Have you ever read a historical fiction novel that deals with the eugenics movement in the U.S. in the early part of the twentieth century? No, and neither had I, not until I read Ann Leary’s superb and suspenseful novel, The Foundling.
The story is set in 1927 in Pennsylvania, and it’s told in first person from the point of view of Mary Engel. Mary spent part of her childhood in St. Catherine’s Orphan Asylum, because her mother had died and her father worked in lumber camps where it was too dangerous to have his daughter with him. We meet Mary when she is eighteen, living with her aunt, and attending secretarial school. One of her instructors recommends her for a post with the Nettleton State Village for Feebleminded Women of Childbearing Age, run by the charismatic Dr. Agnes Vogel. Dr. Vogel is entrenched in the eugenics movement and runs the home to prevent girls who are classified as “less intelligent” from reproducing. Eugenics! Horrifying practices masked under the pretense of science! It’s about time to grapple with this issue in our historical fiction.
Mary is dazzled by Dr. Vogel’s presence and stature in the scientific community, and swallows her arguments for separating the girls from the rest of society. Nettleton is based on science and intelligence tests, right? And how can the science be wrong?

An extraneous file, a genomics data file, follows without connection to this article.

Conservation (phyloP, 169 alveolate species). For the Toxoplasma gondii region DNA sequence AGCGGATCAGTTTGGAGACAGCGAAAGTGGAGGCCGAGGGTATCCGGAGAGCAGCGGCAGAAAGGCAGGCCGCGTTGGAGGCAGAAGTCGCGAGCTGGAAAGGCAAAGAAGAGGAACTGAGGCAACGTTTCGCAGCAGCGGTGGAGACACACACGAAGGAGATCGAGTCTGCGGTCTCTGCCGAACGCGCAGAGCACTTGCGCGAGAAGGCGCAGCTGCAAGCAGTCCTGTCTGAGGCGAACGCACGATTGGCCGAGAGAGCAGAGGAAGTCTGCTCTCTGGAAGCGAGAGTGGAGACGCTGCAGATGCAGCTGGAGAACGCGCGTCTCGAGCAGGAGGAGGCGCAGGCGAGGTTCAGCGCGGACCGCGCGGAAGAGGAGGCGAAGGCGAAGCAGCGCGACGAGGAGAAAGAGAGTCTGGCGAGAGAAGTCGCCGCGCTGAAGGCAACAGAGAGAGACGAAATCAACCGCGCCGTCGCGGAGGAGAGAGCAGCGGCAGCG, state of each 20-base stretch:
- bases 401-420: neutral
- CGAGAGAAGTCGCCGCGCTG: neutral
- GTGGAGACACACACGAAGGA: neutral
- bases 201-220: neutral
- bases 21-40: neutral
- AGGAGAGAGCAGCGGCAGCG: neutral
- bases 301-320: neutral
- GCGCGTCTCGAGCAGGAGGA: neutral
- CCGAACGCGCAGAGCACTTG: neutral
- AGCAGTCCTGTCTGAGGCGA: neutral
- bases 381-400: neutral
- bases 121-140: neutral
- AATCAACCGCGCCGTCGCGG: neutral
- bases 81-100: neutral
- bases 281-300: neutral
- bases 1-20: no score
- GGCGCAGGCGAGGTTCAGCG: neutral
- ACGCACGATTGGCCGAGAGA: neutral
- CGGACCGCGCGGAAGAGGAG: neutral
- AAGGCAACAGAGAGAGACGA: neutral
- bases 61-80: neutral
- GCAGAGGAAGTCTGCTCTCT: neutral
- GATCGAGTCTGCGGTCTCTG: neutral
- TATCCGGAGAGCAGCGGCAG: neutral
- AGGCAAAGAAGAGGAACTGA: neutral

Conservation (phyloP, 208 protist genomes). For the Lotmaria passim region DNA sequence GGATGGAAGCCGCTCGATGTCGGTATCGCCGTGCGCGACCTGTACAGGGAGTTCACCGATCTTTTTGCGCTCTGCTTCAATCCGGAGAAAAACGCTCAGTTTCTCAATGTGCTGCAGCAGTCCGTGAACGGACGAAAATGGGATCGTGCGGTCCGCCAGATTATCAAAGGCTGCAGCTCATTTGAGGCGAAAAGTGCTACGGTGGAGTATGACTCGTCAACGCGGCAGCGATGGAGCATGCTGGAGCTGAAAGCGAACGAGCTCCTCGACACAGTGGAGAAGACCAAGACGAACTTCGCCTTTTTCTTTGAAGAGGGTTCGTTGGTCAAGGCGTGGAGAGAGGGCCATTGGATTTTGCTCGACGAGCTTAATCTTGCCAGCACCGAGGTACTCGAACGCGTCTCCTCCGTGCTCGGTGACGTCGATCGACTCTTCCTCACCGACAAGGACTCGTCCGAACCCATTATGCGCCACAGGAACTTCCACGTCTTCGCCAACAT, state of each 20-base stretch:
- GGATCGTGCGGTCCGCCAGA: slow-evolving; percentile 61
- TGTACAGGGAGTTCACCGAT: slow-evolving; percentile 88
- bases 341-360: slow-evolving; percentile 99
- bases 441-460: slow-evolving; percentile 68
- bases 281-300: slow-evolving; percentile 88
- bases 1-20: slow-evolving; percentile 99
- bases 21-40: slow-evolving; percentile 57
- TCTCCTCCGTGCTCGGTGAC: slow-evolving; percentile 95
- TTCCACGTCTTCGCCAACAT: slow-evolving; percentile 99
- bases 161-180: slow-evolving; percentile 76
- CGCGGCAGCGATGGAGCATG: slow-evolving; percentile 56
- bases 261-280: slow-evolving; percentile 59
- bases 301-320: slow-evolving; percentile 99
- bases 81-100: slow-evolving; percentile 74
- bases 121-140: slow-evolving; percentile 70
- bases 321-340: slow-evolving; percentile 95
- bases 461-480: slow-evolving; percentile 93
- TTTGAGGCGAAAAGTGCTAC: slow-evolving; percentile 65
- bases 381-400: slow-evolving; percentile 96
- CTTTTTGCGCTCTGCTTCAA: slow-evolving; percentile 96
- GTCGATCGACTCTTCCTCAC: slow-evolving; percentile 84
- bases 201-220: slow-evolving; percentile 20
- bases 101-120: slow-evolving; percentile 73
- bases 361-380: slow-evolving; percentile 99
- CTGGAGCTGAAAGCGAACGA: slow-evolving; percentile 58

Mary is shocked when she thinks she recognizes Lillian, a boisterous schoolmate from her days at St. Catherine’s. At first Mary refuses to believe her own eyes, and then she reluctantly begins to question Dr. Vogel’s decisions regarding the girls in her care.
It all adds up to a suspenseful journey as Mary puts together the pieces of what she sees and comes to terms with how she wants to respond. The time period, the setting, and the eugenics issue all come together to create a riveting story like no other I’ve read before.
For more historical fiction set in the twentieth century, try these:
The Lioness by Chris Bohjalian
Lessons in Chemistry by Bonnie Garmus
Comeuppance Served Cold by Marion Deeds